The Sharp-shinned Hawk is built for amazingly fast and agile flight in dense forests. These woodland hawks belong to the accipiter genus, whose members have short, rounded wings and long squared-off narrow tails that are used like rudders, allowing them to maneuver through trees and foliage.
Sharp-shinned Hawks are the smallest accipiter. The males are about a foot long. As with most hawks the females are almost a third larger. Both sexes look alike: They have a gray-blue back and fine red bars across the chest and belly. The eye of the adult is scarlet. Immature sharp-shins have yellow eyes and are brown with brown streaking on the breast. They characteristically fly with alternating flaps and glides.
Sharp-shinned Hawks are a common migrant or winter visitor, but are uncommon breeders or year-round residents.
They eat small birds and are masters of the high-speed chase. They are often seen stalking a backyard feeder for their prey. They take more birds than any other accipiter and rarely go for small mammals, lizards or insects.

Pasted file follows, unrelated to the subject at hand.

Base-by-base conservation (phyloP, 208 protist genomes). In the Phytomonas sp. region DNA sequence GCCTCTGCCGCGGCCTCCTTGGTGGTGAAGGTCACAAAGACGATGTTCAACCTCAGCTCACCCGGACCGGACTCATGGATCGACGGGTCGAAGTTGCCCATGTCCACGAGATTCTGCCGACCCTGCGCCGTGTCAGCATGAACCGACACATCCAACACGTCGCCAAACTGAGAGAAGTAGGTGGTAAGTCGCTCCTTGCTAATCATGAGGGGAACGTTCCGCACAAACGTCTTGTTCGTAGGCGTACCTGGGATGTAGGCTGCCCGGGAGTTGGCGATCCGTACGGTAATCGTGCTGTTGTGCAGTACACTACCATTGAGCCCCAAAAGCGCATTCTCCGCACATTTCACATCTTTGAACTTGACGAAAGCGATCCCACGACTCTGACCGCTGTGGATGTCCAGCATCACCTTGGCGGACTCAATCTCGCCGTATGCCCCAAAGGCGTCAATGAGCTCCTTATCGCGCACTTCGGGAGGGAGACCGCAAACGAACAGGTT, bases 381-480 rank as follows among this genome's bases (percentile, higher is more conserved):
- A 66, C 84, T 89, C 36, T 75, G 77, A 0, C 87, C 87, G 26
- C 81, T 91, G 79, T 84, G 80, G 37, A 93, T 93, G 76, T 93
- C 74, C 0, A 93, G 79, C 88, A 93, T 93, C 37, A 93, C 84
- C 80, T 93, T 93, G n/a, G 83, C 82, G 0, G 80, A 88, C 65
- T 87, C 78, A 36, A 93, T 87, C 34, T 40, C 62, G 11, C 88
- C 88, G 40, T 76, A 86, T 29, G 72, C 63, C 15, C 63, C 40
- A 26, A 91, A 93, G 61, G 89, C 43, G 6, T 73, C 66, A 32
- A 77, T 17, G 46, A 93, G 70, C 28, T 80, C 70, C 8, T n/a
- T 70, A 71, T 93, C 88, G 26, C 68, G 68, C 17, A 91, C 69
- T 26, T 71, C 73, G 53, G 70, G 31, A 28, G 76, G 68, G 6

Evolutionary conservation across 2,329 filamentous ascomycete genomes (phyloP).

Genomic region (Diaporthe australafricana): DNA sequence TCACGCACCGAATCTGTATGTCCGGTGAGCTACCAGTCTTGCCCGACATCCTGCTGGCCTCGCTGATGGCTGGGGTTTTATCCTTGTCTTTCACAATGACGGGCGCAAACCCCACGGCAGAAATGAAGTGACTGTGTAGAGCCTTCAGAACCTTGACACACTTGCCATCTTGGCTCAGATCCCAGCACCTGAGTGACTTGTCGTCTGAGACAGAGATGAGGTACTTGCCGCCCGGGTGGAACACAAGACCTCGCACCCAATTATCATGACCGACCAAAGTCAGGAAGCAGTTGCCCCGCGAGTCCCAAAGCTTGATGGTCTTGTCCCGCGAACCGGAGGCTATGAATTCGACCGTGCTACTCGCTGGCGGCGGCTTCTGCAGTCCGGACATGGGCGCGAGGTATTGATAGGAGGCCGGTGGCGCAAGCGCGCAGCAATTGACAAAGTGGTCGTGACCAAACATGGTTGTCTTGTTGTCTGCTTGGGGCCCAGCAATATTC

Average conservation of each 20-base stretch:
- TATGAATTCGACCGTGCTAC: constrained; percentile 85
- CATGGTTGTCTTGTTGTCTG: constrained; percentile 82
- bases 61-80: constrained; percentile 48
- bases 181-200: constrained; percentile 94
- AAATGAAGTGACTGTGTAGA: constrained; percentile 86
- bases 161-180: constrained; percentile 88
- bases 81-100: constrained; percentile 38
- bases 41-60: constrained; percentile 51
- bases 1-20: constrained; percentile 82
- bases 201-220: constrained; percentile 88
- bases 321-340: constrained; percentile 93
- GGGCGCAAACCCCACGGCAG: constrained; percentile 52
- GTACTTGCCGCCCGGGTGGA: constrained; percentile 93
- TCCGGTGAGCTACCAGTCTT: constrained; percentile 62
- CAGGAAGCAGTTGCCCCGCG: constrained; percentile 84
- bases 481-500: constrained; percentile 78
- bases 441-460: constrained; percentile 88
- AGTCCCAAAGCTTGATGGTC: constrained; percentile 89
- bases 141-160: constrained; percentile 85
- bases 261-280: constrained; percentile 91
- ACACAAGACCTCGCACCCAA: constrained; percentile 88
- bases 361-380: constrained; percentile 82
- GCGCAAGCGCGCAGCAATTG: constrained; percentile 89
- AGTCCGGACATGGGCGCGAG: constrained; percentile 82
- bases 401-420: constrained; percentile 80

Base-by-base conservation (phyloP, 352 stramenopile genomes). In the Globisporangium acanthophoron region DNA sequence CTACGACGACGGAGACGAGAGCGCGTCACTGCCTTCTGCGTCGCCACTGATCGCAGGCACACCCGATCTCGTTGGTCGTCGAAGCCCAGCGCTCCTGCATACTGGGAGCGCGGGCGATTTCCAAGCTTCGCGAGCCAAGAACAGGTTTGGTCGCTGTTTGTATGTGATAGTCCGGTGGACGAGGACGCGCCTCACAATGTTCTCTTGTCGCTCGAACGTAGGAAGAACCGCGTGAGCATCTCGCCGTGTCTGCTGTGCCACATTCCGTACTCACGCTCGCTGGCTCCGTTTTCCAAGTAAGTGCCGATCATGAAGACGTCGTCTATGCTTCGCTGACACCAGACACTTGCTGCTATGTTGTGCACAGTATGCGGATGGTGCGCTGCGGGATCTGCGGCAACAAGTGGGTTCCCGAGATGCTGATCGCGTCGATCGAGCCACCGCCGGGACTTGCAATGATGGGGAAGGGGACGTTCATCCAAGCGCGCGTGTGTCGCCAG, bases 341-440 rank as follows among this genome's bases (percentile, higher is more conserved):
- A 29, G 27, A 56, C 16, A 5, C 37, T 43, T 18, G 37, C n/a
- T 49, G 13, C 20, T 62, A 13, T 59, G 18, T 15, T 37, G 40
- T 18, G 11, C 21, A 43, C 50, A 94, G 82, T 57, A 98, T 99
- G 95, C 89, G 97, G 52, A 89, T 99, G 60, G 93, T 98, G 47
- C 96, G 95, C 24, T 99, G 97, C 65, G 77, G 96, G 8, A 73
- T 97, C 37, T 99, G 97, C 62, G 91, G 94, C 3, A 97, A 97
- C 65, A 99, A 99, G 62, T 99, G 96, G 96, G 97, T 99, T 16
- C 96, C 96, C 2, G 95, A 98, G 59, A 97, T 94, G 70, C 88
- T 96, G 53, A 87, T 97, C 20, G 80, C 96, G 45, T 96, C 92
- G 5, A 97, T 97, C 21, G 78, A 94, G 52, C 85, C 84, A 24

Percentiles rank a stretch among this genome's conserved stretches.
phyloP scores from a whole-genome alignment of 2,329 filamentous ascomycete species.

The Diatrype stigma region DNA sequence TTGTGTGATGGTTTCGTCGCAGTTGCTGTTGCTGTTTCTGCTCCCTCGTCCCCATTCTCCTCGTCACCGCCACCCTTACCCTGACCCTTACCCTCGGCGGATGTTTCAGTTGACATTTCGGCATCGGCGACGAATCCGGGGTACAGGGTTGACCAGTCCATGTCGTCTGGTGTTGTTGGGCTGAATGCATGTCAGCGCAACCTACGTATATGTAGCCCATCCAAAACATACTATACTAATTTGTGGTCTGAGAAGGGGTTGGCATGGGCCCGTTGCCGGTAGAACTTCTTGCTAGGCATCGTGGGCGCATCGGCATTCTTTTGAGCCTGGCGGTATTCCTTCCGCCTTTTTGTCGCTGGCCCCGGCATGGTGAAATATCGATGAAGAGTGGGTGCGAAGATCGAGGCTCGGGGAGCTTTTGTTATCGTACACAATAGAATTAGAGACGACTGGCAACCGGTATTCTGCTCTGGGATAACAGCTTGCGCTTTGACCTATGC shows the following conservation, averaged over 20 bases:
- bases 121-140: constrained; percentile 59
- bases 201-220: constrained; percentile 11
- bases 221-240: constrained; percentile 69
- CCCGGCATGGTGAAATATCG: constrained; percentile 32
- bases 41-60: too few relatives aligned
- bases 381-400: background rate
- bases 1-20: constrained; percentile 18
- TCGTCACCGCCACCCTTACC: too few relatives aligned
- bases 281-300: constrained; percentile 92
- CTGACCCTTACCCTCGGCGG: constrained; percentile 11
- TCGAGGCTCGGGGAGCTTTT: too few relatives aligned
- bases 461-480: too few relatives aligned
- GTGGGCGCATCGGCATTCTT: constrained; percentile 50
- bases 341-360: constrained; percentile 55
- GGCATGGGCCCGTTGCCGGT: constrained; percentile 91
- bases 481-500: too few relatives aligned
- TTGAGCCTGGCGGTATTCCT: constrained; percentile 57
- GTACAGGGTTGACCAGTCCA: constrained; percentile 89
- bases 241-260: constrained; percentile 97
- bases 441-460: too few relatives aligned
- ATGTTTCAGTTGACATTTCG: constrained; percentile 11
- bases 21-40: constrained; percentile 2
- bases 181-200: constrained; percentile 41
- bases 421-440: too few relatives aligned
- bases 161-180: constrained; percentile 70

Sharpies generally build a new two-foot wide nest each year out of sticks and twigs. Occasionally, they will rebuild an old crow or squirrel nest. The female incubates four to five white eggs marked with brown for a month; the male feeds her for this entire time.
Sharp-shinned Hawks are generally silent except for alarm calls given if intruders come close to the nest. Other names include chicken hawk, sparrow hawk, bullet hawk and little blue darter.